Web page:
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The complete deregulation of diesel prices and the announcement of the new gas pricing formula are bound to give a fillip to the oil & gas sector in the country.
Finally, the oil & gas sector has been visited by the ´reforms´ hand of the Modi government. The Centre´s task, as far as the diesel deregulation issue is concerned, has been considerably helped because of the falling prices of global crude prices. And the scenario looks bright for huge fuel importing countries like India, as analysts are now predicting that crude prices will continue to trend southwards in the immediate future. A recent Reuters report says that oil prices are likely to be mired near their lowest levels in more than four years in 2015. Brent has already hit a four-year low of $82.60, and the supply glut is expected to continue well into the next calendar year. Poor global demand is expected to further exacerbate the situation as global economic powerhouse and huge fuel consumer China will see its growth slow down over the coming months.
Further, industry observers are optimistic over the growth prospects for the domestic oil & gas industry. Says John Westwood, Group Chairman of Douglas-Westwood (see interview): ¨Indian oil and gas production is set for growth, both onshore and offshore, in our forecast period (2014-2020). The combined (oil & gas) onshore production will see 11 per cent growth by 2020, supported by output from Cairn India´s acreage in Rajasthan. Combined offshore production will rise by 21 per cent by the end of the decade, with large gains in deepwater gas projects operated by Reliance Industries, BP and ONGC.¨
According to ratings agency Fitch, more private firms might enter the diesel market over the medium term, leading to greater competition and the deepening and strengthening of the market. The agency says: ¨The expected direct impact of both the diesel reform and natural gas price hike on Fitch´s headline fiscal forecasts is limited; but the fiscal balances will be more robust to future oil shocks, since both diesel and petrol prices are now determined by the market. Furthermore, implementation of these politically sensitive reforms demonstrates that the government continues to roll out structural reforms gradually, and suggests that more far-reaching structural reforms may be in the pipeline.¨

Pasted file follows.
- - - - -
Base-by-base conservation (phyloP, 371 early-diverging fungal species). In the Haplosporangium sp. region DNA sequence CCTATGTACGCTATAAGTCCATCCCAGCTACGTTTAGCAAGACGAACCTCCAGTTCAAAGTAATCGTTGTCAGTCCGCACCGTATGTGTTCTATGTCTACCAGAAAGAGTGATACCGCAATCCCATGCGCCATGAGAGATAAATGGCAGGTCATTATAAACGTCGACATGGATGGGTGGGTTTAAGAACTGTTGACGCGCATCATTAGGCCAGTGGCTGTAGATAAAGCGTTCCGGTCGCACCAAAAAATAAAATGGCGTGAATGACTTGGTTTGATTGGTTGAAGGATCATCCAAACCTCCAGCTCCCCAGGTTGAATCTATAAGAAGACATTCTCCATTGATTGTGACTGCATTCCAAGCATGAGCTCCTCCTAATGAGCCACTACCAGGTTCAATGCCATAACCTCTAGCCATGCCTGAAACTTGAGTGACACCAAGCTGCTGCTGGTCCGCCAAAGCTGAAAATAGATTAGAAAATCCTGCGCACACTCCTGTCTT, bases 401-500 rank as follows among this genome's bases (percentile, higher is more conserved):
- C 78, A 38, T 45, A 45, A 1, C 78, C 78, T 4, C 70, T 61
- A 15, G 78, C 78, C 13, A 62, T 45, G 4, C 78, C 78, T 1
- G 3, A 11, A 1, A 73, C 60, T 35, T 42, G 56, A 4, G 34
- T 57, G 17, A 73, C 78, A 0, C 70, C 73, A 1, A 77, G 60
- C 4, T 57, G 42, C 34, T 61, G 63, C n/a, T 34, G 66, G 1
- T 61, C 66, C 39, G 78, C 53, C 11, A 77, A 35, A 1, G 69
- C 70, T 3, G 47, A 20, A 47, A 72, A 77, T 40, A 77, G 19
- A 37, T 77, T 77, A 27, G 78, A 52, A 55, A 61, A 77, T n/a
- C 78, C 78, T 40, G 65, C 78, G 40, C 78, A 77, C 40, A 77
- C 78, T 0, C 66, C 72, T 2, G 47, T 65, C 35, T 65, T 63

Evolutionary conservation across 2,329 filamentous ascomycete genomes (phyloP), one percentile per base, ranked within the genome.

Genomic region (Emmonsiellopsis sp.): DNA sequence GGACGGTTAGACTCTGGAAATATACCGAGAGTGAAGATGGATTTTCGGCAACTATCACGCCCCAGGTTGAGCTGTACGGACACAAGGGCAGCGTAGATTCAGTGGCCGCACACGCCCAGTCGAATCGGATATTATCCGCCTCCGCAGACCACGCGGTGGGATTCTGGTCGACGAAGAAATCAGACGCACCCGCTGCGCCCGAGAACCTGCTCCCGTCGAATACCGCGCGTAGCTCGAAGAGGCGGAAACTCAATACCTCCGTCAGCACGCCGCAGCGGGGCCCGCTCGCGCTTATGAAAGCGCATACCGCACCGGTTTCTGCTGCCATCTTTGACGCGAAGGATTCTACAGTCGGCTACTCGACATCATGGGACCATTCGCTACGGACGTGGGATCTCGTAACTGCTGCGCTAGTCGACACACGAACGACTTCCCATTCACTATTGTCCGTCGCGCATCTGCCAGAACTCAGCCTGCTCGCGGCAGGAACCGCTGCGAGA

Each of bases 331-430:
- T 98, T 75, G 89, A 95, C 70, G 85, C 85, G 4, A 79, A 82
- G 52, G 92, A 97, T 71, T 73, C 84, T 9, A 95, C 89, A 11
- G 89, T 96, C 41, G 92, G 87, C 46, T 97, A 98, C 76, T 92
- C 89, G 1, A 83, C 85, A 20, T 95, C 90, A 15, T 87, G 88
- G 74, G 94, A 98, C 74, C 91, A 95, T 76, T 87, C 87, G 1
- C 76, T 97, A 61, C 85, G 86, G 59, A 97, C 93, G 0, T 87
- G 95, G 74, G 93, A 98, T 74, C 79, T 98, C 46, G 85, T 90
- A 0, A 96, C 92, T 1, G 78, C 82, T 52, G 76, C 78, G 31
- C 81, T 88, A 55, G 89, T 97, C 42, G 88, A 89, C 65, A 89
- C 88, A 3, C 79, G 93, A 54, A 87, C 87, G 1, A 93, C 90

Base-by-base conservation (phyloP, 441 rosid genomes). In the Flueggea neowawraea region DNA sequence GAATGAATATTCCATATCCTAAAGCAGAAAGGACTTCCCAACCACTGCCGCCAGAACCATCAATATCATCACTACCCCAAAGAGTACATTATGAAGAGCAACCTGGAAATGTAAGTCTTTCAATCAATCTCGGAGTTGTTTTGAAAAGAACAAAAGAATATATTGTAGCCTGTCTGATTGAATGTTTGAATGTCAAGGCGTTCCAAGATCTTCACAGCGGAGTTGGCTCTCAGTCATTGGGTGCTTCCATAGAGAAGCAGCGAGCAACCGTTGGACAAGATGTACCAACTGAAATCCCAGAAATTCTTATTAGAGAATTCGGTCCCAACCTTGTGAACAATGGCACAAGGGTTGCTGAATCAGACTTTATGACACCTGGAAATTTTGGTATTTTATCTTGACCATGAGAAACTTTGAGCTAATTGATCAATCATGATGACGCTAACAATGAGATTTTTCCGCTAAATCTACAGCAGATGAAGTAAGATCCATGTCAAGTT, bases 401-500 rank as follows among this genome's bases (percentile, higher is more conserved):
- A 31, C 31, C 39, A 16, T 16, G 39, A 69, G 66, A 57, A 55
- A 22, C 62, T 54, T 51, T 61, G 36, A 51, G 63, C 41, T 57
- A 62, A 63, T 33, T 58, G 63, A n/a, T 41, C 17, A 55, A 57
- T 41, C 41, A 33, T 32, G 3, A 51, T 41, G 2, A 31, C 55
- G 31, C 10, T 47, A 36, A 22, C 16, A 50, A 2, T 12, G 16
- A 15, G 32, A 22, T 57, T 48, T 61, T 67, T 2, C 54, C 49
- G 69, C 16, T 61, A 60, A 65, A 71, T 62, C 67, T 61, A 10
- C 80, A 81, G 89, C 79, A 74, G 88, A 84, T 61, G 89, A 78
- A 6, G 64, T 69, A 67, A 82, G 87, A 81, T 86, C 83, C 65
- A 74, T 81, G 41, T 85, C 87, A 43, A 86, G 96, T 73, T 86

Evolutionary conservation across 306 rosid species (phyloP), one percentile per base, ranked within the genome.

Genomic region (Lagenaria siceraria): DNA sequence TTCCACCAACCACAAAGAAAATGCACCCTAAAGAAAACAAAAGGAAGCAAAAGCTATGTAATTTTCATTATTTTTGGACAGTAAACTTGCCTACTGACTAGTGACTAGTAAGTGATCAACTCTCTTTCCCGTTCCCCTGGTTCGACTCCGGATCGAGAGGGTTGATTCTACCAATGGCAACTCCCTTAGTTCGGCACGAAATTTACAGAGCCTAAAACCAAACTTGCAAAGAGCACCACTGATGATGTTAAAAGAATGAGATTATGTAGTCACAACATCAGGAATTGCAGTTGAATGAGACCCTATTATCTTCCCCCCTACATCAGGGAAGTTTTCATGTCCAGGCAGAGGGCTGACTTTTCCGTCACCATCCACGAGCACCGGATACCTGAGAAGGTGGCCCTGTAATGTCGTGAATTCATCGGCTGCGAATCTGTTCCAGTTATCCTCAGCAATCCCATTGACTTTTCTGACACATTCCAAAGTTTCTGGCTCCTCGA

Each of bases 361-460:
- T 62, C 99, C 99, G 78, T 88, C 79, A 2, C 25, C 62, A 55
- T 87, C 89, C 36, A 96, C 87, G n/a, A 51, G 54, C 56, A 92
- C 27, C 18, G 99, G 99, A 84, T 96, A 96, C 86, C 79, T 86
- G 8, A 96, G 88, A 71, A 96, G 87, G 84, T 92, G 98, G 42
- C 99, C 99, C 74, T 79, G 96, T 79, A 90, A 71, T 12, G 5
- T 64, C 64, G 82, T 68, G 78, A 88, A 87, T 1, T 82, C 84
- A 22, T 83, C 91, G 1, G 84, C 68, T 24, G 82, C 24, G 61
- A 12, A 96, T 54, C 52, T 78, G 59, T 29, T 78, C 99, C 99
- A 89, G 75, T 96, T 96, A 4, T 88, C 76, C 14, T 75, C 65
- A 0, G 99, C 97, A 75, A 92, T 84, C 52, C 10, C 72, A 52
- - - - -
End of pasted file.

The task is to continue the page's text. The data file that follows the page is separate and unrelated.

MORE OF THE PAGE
The Indian government has also been actively scouting the globe for securing energy assets. India and Vietnam have signed a number of agreements for collaborating in existing oil blocks and also for offshore exploratory ventures. India and Mozambique have signed a Memorandum of Understanding for upstream and downstream collaboration and technology-sharing. Mozambique is expected to hold around 200 trillion cubic feet of gas reserves. Big government entities like Indian Oil Corporation are investing in shale gas and LNG projects in North America. IOC will invest $4 billion in British Columbia, Canada, for securing LNG supplies.
Moody´s says in its latest research note: ¨Diesel price deregulation is credit positive for the sovereign because it will lower government spending on subsidies to bridge the gap between global market prices and domestic regulated prices. Additionally, deregulation proves to investors that the government remains committed to fiscal consolidation and structural reform. Because the government introduced the measure amid falling global oil prices, it will have a limited inflationary effect.¨ More importantly, the ratings agency says that diesel deregulation, which was a difficult political decision to make, ¨will also compel domestic demand to adjust more quickly to price signals, preventing the kind of balance-of-payments pressures that have built up when domestic consumption was sheltered from the effect of global oil price increases.¨